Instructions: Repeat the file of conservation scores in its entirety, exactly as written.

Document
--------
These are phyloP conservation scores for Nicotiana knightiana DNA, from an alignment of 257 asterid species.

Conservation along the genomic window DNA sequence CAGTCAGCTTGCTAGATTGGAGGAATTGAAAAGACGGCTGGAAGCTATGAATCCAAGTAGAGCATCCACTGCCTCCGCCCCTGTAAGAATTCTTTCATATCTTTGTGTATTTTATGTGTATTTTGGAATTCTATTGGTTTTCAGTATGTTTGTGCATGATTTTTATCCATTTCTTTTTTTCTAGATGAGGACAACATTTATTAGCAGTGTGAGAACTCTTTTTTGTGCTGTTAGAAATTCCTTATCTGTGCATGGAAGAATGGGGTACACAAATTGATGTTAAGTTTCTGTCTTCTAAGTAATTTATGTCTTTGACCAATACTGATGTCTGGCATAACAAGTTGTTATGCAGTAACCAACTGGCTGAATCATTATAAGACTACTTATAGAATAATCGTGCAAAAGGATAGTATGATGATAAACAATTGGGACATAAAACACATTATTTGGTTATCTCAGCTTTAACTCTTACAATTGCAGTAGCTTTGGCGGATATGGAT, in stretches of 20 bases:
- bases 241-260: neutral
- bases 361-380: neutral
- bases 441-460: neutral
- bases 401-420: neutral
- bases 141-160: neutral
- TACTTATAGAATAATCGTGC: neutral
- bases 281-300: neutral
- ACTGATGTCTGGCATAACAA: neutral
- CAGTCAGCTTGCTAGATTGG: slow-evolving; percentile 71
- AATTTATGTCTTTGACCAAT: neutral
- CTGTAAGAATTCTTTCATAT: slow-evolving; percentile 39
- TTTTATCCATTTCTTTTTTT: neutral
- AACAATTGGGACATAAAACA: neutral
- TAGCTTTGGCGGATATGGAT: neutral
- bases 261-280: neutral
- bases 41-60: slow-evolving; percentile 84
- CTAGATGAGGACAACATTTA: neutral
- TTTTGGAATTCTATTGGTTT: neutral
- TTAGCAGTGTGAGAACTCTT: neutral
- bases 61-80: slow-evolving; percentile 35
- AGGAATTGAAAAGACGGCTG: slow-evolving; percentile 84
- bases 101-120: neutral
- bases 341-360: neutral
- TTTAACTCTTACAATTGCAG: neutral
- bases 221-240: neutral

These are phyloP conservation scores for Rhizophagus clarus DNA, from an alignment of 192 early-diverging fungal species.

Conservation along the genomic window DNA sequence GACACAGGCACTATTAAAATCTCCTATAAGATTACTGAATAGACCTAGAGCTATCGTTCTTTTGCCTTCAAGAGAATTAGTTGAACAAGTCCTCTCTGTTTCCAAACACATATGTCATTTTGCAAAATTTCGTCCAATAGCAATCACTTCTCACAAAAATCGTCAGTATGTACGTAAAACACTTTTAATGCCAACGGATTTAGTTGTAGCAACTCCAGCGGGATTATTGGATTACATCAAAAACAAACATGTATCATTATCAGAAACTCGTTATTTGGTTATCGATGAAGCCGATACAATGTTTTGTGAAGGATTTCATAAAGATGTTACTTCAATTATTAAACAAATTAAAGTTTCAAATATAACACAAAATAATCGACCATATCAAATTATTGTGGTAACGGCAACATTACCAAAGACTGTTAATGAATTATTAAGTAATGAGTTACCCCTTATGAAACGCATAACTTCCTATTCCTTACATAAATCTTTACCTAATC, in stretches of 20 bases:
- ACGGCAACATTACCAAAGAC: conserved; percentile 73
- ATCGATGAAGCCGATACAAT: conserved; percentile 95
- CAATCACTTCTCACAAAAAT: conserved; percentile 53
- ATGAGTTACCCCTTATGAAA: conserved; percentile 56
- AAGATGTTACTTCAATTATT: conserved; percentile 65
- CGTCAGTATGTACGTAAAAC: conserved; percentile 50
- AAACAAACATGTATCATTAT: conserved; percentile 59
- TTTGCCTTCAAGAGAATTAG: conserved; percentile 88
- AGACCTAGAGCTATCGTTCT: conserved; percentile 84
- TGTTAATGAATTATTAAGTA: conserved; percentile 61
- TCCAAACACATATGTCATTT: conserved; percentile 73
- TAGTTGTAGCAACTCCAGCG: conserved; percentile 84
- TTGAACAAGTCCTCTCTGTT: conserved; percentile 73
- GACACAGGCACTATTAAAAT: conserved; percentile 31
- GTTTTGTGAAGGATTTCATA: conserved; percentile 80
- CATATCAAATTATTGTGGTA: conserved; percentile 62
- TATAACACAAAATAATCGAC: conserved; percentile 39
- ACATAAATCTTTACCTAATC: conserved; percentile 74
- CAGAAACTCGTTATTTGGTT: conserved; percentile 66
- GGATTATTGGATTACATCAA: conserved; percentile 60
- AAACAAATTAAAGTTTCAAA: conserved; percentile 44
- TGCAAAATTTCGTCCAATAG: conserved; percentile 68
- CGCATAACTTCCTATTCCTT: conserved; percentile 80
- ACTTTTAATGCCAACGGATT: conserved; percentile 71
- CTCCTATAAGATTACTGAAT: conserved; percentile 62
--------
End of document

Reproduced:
These are phyloP conservation scores for Nicotiana knightiana DNA, from an alignment of 257 asterid species.

Conservation along the genomic window DNA sequence CAGTCAGCTTGCTAGATTGGAGGAATTGAAAAGACGGCTGGAAGCTATGAATCCAAGTAGAGCATCCACTGCCTCCGCCCCTGTAAGAATTCTTTCATATCTTTGTGTATTTTATGTGTATTTTGGAATTCTATTGGTTTTCAGTATGTTTGTGCATGATTTTTATCCATTTCTTTTTTTCTAGATGAGGACAACATTTATTAGCAGTGTGAGAACTCTTTTTTGTGCTGTTAGAAATTCCTTATCTGTGCATGGAAGAATGGGGTACACAAATTGATGTTAAGTTTCTGTCTTCTAAGTAATTTATGTCTTTGACCAATACTGATGTCTGGCATAACAAGTTGTTATGCAGTAACCAACTGGCTGAATCATTATAAGACTACTTATAGAATAATCGTGCAAAAGGATAGTATGATGATAAACAATTGGGACATAAAACACATTATTTGGTTATCTCAGCTTTAACTCTTACAATTGCAGTAGCTTTGGCGGATATGGAT, in stretches of 20 bases:
- bases 241-260: neutral
- bases 361-380: neutral
- bases 441-460: neutral
- bases 401-420: neutral
- bases 141-160: neutral
- TACTTATAGAATAATCGTGC: neutral
- bases 281-300: neutral
- ACTGATGTCTGGCATAACAA: neutral
- CAGTCAGCTTGCTAGATTGG: slow-evolving; percentile 71
- AATTTATGTCTTTGACCAAT: neutral
- CTGTAAGAATTCTTTCATAT: slow-evolving; percentile 39
- TTTTATCCATTTCTTTTTTT: neutral
- AACAATTGGGACATAAAACA: neutral
- TAGCTTTGGCGGATATGGAT: neutral
- bases 261-280: neutral
- bases 41-60: slow-evolving; percentile 84
- CTAGATGAGGACAACATTTA: neutral
- TTTTGGAATTCTATTGGTTT: neutral
- TTAGCAGTGTGAGAACTCTT: neutral
- bases 61-80: slow-evolving; percentile 35
- AGGAATTGAAAAGACGGCTG: slow-evolving; percentile 84
- bases 101-120: neutral
- bases 341-360: neutral
- TTTAACTCTTACAATTGCAG: neutral
- bases 221-240: neutral

These are phyloP conservation scores for Rhizophagus clarus DNA, from an alignment of 192 early-diverging fungal species.

Conservation along the genomic window DNA sequence GACACAGGCACTATTAAAATCTCCTATAAGATTACTGAATAGACCTAGAGCTATCGTTCTTTTGCCTTCAAGAGAATTAGTTGAACAAGTCCTCTCTGTTTCCAAACACATATGTCATTTTGCAAAATTTCGTCCAATAGCAATCACTTCTCACAAAAATCGTCAGTATGTACGTAAAACACTTTTAATGCCAACGGATTTAGTTGTAGCAACTCCAGCGGGATTATTGGATTACATCAAAAACAAACATGTATCATTATCAGAAACTCGTTATTTGGTTATCGATGAAGCCGATACAATGTTTTGTGAAGGATTTCATAAAGATGTTACTTCAATTATTAAACAAATTAAAGTTTCAAATATAACACAAAATAATCGACCATATCAAATTATTGTGGTAACGGCAACATTACCAAAGACTGTTAATGAATTATTAAGTAATGAGTTACCCCTTATGAAACGCATAACTTCCTATTCCTTACATAAATCTTTACCTAATC, in stretches of 20 bases:
- ACGGCAACATTACCAAAGAC: conserved; percentile 73
- ATCGATGAAGCCGATACAAT: conserved; percentile 95
- CAATCACTTCTCACAAAAAT: conserved; percentile 53
- ATGAGTTACCCCTTATGAAA: conserved; percentile 56
- AAGATGTTACTTCAATTATT: conserved; percentile 65
- CGTCAGTATGTACGTAAAAC: conserved; percentile 50
- AAACAAACATGTATCATTAT: conserved; percentile 59
- TTTGCCTTCAAGAGAATTAG: conserved; percentile 88
- AGACCTAGAGCTATCGTTCT: conserved; percentile 84
- TGTTAATGAATTATTAAGTA: conserved; percentile 61
- TCCAAACACATATGTCATTT: conserved; percentile 73
- TAGTTGTAGCAACTCCAGCG: conserved; percentile 84
- TTGAACAAGTCCTCTCTGTT: conserved; percentile 73
- GACACAGGCACTATTAAAAT: conserved; percentile 31
- GTTTTGTGAAGGATTTCATA: conserved; percentile 80
- CATATCAAATTATTGTGGTA: conserved; percentile 62
- TATAACACAAAATAATCGAC: conserved; percentile 39
- ACATAAATCTTTACCTAATC: conserved; percentile 74
- CAGAAACTCGTTATTTGGTT: conserved; percentile 66
- GGATTATTGGATTACATCAA: conserved; percentile 60
- AAACAAATTAAAGTTTCAAA: conserved; percentile 44
- TGCAAAATTTCGTCCAATAG: conserved; percentile 68
- CGCATAACTTCCTATTCCTT: conserved; percentile 80
- ACTTTTAATGCCAACGGATT: conserved; percentile 71
- CTCCTATAAGATTACTGAAT: conserved; percentile 62